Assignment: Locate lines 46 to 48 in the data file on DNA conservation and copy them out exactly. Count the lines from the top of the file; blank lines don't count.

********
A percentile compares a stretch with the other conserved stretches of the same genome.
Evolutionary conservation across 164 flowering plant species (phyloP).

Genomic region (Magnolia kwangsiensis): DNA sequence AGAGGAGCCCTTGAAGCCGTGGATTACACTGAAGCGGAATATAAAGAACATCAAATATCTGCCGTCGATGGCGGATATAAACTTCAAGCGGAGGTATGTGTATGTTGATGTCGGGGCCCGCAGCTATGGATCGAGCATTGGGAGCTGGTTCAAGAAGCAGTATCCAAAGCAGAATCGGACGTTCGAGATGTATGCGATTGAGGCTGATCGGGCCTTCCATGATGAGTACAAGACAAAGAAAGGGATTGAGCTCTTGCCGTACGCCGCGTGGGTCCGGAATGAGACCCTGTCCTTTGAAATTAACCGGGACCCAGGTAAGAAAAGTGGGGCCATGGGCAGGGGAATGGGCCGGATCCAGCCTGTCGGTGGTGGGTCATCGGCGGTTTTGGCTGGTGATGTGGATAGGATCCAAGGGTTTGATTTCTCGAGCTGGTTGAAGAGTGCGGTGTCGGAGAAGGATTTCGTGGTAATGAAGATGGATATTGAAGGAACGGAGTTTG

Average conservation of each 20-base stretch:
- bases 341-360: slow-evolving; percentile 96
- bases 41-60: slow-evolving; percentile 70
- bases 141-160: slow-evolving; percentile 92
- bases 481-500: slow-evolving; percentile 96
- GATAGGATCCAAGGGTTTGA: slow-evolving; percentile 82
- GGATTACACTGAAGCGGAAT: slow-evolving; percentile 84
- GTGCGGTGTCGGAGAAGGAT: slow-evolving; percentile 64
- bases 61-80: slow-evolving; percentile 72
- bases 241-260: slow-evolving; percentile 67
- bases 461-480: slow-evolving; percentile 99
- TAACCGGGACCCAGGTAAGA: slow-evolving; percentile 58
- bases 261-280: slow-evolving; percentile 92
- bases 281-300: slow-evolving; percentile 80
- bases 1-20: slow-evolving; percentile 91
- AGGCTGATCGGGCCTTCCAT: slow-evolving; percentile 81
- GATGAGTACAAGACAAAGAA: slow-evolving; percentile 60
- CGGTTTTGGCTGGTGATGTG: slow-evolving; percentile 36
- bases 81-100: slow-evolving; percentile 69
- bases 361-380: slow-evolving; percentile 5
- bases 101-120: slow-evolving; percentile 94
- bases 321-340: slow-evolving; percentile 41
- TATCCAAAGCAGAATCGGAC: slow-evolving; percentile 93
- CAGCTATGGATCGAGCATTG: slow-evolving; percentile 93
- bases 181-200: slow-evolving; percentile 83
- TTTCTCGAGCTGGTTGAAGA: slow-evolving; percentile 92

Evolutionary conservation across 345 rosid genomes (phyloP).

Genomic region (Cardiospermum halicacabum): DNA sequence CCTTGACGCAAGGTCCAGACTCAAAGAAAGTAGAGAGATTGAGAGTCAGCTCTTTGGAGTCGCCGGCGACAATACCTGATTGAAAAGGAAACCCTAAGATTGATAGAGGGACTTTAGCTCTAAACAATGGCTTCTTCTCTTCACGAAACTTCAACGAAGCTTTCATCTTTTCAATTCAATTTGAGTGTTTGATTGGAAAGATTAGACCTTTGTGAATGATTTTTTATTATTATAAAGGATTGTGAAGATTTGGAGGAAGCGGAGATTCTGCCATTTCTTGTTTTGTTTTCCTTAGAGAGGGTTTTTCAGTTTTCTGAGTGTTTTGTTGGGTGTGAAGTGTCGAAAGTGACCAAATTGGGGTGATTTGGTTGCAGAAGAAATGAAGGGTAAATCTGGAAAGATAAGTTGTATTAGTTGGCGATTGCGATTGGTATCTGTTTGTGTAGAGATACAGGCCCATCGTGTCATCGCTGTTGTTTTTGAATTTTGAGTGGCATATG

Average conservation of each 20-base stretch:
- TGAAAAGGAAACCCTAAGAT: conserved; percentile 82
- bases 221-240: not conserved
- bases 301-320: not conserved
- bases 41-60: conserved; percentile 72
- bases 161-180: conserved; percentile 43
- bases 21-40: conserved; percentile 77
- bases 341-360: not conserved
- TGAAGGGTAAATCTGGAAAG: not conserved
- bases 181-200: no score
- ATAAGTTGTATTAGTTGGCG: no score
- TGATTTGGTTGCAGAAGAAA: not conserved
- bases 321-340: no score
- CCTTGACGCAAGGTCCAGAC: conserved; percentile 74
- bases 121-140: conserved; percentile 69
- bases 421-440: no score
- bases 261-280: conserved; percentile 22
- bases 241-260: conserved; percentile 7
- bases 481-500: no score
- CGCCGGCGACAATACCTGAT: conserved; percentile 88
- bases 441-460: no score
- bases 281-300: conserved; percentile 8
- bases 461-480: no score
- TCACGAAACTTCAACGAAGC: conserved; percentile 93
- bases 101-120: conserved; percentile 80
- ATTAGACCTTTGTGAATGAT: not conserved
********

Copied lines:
- bases 121-140: conserved; percentile 69
- bases 421-440: no score
- bases 261-280: conserved; percentile 22